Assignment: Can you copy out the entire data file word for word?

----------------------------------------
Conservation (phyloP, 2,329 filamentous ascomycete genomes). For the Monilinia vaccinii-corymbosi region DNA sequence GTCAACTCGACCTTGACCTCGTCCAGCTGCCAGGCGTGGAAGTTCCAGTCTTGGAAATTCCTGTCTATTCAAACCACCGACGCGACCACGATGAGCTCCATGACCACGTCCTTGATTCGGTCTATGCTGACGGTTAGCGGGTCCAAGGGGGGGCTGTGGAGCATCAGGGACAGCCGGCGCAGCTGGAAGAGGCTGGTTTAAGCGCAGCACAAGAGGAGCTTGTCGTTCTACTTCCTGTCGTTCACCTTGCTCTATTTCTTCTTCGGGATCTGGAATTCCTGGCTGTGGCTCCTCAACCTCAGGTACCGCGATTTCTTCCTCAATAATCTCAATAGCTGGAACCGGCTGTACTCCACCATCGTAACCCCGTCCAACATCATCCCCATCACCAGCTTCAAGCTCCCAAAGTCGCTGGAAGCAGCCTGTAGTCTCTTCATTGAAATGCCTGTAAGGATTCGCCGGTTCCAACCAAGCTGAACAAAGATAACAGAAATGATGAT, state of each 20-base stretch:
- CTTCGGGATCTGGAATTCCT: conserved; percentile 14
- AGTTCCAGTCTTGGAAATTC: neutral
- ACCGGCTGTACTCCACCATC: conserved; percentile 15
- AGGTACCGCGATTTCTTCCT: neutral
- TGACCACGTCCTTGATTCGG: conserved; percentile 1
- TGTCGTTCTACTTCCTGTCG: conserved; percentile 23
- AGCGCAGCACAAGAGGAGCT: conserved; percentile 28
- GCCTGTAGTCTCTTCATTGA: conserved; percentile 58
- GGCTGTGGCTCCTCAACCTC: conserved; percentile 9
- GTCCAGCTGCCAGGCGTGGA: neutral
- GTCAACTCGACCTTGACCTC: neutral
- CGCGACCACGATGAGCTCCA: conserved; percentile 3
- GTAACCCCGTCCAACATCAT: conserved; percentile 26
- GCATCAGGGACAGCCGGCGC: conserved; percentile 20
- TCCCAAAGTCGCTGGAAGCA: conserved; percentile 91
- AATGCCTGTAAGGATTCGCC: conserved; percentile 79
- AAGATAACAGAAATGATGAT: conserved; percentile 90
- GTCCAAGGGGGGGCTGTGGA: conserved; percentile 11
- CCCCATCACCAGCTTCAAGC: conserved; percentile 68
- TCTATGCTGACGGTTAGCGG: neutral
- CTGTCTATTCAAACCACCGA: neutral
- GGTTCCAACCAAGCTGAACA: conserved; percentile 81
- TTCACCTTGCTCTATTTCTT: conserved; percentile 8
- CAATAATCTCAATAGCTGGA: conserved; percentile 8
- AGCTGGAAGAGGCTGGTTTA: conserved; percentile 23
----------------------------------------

Conservation (phyloP, 2,329 filamentous ascomycete genomes). For the Monilinia vaccinii-corymbosi region DNA sequence GTCAACTCGACCTTGACCTCGTCCAGCTGCCAGGCGTGGAAGTTCCAGTCTTGGAAATTCCTGTCTATTCAAACCACCGACGCGACCACGATGAGCTCCATGACCACGTCCTTGATTCGGTCTATGCTGACGGTTAGCGGGTCCAAGGGGGGGCTGTGGAGCATCAGGGACAGCCGGCGCAGCTGGAAGAGGCTGGTTTAAGCGCAGCACAAGAGGAGCTTGTCGTTCTACTTCCTGTCGTTCACCTTGCTCTATTTCTTCTTCGGGATCTGGAATTCCTGGCTGTGGCTCCTCAACCTCAGGTACCGCGATTTCTTCCTCAATAATCTCAATAGCTGGAACCGGCTGTACTCCACCATCGTAACCCCGTCCAACATCATCCCCATCACCAGCTTCAAGCTCCCAAAGTCGCTGGAAGCAGCCTGTAGTCTCTTCATTGAAATGCCTGTAAGGATTCGCCGGTTCCAACCAAGCTGAACAAAGATAACAGAAATGATGAT, state of each 20-base stretch:
- CTTCGGGATCTGGAATTCCT: conserved; percentile 14
- AGTTCCAGTCTTGGAAATTC: neutral
- ACCGGCTGTACTCCACCATC: conserved; percentile 15
- AGGTACCGCGATTTCTTCCT: neutral
- TGACCACGTCCTTGATTCGG: conserved; percentile 1
- TGTCGTTCTACTTCCTGTCG: conserved; percentile 23
- AGCGCAGCACAAGAGGAGCT: conserved; percentile 28
- GCCTGTAGTCTCTTCATTGA: conserved; percentile 58
- GGCTGTGGCTCCTCAACCTC: conserved; percentile 9
- GTCCAGCTGCCAGGCGTGGA: neutral
- GTCAACTCGACCTTGACCTC: neutral
- CGCGACCACGATGAGCTCCA: conserved; percentile 3
- GTAACCCCGTCCAACATCAT: conserved; percentile 26
- GCATCAGGGACAGCCGGCGC: conserved; percentile 20
- TCCCAAAGTCGCTGGAAGCA: conserved; percentile 91
- AATGCCTGTAAGGATTCGCC: conserved; percentile 79
- AAGATAACAGAAATGATGAT: conserved; percentile 90
- GTCCAAGGGGGGGCTGTGGA: conserved; percentile 11
- CCCCATCACCAGCTTCAAGC: conserved; percentile 68
- TCTATGCTGACGGTTAGCGG: neutral
- CTGTCTATTCAAACCACCGA: neutral
- GGTTCCAACCAAGCTGAACA: conserved; percentile 81
- TTCACCTTGCTCTATTTCTT: conserved; percentile 8
- CAATAATCTCAATAGCTGGA: conserved; percentile 8
- AGCTGGAAGAGGCTGGTTTA: conserved; percentile 23